While the kids and I were recently away in Canada for a couple weeks, my hubby and a few amazing helpers did a TON of work on our house extension. When I left, it looked like this:
And when we returned, voila!
And that’s just one room! We’ve been living in a construction zone since Christmas, and while I am happy for the space we’ll be gaining through this extension, I have to say that building / renovating a home (especially while you’re living in it) can be quite draining. You have less privacy as tradesmen constantly come in and out, dust creeps into every little corner, and saws and drills make noise while the kids (or yourself!) are trying to nap.
We know it’s all worth it though! Throughout these renovations, I couldn’t help but notice a few parallels to raising kids:
- It is a long-term process and requires a vision of the “end product.” As I mentioned, the parts of renovations that are inconvenient when you’re trying to continue living life in a home can lead to frustration unless you remind yourself of what you’re gaining. In the same way, raising kids requires us to ask the question, “What kind of ADULT do I want to see my child become?“ Though the mess of toys on the floor or the squabbling siblings or getting supper on the table seems urgent at the moment, these things are not the final goal of parenting. Our kids will leave our “nest” one day and be on their own, and it is our job now to train them for that.
- Some days you see progress, some days you don’t. After the electrician had been at our house working for an entire day, I asked my husband, “So…what exactly did we pay him to do?” His work was behind the scenes, wiring and laying cables and installing things in the basement that we will probably never think about again. It was much more fun watching the carpenter weeks earlier, where we could see walls being put up and visualize the rooms taking shape, but I know that I will be just as thankful for light switches and plug-ins as I am for the walls!
In motherhood, we aren’t always immediately able to see the fruit of our labor. But we keep going even on the days we don’t think we’re getting anywhere. It is important to learn to celebrate the little victories. Sure our toddler might have a tough time sharing, but applaud him for asking for his toy back instead of ripping it out of his sister’s hands. Even if you feel disconnected from your teen, enjoy the 5 minute talk you can have with them in the car on the way home from school. While we need to keep the big picture in mind, we also need to acknowledge baby steps as success.
- Sometimes it seems like you’re backtracking, but don’t get discouraged. Since the doors we bought for our new rooms weren’t in stock and had to be ordered, we went a few weeks with no means of keeping out the dust and noise. Before setting up the new play corner, I dumped ALL of the toys into the bathtub, thoroughly washing them to get all the dust off. By the end of the week there was an entirely new layer of dust over EVERYTHING and I could have cried. So much work, but all in vain.
Moms, you know that “we’ve been through this before” feeling. Maybe your child is potty-trained but had an accident. Maybe you got your teen into doing chores but suddenly they refuse again. Maybe you thought your baby was sleeping through the night but now you’re up every 2 hours nursing again. Remember that whatever you are going through right now is only a phase, and it WILL pass.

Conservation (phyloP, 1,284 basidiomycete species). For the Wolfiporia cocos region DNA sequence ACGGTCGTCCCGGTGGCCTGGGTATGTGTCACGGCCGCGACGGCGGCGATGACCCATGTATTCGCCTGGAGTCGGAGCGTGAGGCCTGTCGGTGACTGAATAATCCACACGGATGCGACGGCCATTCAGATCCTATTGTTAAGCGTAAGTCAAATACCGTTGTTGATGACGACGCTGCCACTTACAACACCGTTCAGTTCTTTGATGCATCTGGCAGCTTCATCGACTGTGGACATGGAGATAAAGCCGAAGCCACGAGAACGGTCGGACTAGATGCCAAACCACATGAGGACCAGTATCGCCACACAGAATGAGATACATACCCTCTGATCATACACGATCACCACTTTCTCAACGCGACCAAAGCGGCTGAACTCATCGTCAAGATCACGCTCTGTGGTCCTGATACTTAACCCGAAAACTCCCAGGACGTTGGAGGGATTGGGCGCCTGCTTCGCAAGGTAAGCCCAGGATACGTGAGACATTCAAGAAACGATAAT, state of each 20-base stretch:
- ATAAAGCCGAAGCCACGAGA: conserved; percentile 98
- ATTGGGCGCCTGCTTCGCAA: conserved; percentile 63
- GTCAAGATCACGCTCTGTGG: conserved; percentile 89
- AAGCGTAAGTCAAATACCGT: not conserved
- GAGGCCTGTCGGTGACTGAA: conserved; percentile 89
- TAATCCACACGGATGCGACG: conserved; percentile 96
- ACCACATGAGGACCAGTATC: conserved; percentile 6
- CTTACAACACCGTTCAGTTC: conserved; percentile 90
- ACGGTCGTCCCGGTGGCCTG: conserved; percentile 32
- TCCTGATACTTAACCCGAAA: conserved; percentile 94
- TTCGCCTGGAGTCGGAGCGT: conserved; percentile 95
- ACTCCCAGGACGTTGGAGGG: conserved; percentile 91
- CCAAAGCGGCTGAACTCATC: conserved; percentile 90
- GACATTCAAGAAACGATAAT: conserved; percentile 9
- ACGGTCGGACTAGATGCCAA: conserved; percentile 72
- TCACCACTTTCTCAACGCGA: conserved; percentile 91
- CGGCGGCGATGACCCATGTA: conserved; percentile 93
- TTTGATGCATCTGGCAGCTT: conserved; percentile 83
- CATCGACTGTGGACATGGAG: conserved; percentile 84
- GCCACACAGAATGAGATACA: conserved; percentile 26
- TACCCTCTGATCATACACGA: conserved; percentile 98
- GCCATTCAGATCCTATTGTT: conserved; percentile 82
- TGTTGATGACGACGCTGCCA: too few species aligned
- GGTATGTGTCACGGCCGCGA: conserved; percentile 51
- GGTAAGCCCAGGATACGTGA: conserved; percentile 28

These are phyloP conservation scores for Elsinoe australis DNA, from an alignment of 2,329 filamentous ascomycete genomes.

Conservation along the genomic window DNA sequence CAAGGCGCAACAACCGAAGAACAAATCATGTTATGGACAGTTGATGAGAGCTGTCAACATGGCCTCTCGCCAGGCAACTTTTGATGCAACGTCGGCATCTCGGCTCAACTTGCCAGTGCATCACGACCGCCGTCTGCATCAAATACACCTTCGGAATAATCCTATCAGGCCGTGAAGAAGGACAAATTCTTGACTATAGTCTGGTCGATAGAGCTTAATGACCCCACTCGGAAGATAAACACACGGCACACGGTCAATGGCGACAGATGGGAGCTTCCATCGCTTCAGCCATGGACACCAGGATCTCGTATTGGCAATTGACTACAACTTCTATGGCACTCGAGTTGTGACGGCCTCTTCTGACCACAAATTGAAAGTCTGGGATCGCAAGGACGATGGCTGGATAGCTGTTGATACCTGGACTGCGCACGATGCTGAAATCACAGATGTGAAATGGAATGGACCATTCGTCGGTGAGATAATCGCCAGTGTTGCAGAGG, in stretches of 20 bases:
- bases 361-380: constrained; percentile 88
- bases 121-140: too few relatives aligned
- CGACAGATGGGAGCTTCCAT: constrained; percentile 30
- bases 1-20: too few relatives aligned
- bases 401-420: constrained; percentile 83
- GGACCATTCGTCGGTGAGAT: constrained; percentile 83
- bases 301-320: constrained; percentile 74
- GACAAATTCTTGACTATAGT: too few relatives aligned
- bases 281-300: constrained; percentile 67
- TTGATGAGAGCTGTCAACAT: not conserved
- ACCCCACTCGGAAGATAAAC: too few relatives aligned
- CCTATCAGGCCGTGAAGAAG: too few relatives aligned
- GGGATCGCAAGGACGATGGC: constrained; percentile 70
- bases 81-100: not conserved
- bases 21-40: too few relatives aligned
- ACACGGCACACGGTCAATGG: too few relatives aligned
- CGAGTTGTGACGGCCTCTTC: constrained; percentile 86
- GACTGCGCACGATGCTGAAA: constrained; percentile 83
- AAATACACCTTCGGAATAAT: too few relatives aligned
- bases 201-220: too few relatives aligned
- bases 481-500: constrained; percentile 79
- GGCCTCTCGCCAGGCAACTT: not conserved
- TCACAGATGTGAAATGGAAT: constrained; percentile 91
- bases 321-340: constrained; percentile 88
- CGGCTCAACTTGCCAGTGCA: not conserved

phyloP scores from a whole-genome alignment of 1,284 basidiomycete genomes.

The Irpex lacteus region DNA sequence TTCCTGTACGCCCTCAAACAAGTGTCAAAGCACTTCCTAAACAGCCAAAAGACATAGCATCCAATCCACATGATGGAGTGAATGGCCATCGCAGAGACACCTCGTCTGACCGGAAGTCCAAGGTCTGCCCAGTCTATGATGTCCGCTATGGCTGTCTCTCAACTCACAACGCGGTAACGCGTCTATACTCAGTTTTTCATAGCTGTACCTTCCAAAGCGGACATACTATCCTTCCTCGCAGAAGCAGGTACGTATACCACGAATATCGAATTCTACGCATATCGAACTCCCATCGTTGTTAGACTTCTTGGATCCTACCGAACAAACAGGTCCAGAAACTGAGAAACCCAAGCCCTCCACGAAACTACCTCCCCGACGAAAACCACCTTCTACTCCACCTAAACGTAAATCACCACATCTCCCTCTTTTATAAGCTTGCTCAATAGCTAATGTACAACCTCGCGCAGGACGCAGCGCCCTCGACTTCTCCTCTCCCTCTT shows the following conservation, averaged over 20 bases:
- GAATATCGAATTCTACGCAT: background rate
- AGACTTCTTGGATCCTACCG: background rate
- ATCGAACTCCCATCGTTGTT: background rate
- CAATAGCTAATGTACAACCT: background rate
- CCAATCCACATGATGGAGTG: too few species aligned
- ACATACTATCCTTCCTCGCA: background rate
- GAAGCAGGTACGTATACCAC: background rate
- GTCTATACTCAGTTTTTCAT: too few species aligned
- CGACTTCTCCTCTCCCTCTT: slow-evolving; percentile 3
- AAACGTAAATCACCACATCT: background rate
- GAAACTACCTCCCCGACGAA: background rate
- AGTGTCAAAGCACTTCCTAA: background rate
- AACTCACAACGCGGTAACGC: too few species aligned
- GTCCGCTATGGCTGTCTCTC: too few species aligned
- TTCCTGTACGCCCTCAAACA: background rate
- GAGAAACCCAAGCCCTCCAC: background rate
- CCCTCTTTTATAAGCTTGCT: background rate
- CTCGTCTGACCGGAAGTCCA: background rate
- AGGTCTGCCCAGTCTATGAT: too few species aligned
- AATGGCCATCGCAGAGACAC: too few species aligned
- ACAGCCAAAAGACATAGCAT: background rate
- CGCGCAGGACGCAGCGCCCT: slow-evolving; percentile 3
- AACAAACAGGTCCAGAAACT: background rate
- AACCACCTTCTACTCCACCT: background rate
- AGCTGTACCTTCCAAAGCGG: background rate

- Sometimes you have to take things apart before you can build them up again. A year ago we completely renovated our bathroom. But since one side of the bathroom was on the outer wall of the house, we had to take it apart in order to build the addition. Watching the wall get ripped off that we had worked so hard on a year ago felt frustrating, but I knew that unless the old was destroyed, the new wouldn’t work.
There are times in motherhood where we wish we could just plough forward, that our kids would catch onto new concepts, that we could implement new structures and routines in our homes. But all that first requires acknowledging that something isn’t working, or that something better is possible. It’s hard, but we can’t let ourselves hang onto unhealthy structures or unhelpful routines just because change seems like too much work.
- Sometimes things get dirty. Building a house is messy, raising kids is messy. Kids make mistakes, parents may fail, feelings are hurt and tears are shed. But the good news is, it can all be cleaned up again. And the more you keep up with cleaning, the easier it is. If I go a couple of weeks without mopping the floor, when I finally do get around to it it takes me 3 times as long because of all the layers of dirt. Check for “messy spots” in your relationship with your kids (and your hubby!) on a regular basis, and don’t let “dirt” build up. It is always worth it to prioritize relationships over responsibilities in your home.
- It requires you to pay attention to details and make intentional decisions. If you are not intentional now, you may be frustrated or disappointed later. When my brother-in-law asked where we wanted outlets installed in each room, I wasn’t in “decision mode” so I basically just nodded to his suggestions. Well now that most of the electrical work is done there are a few spots I wish we had done differently…and we could have, had I taken the time back then to pay attention.
We moms know how easy it can be to “give in” to our kids just to keep the peace for a few minutes. But if we continue to respond to their whininess and disrespect, we will later regret it. Instead, we need to be intentional with setting boundaries and expectations (for our kids and for ourselves).
Well, my friends, I wish you grace to BUILD WELL as you invest into the lives of your precious kiddos!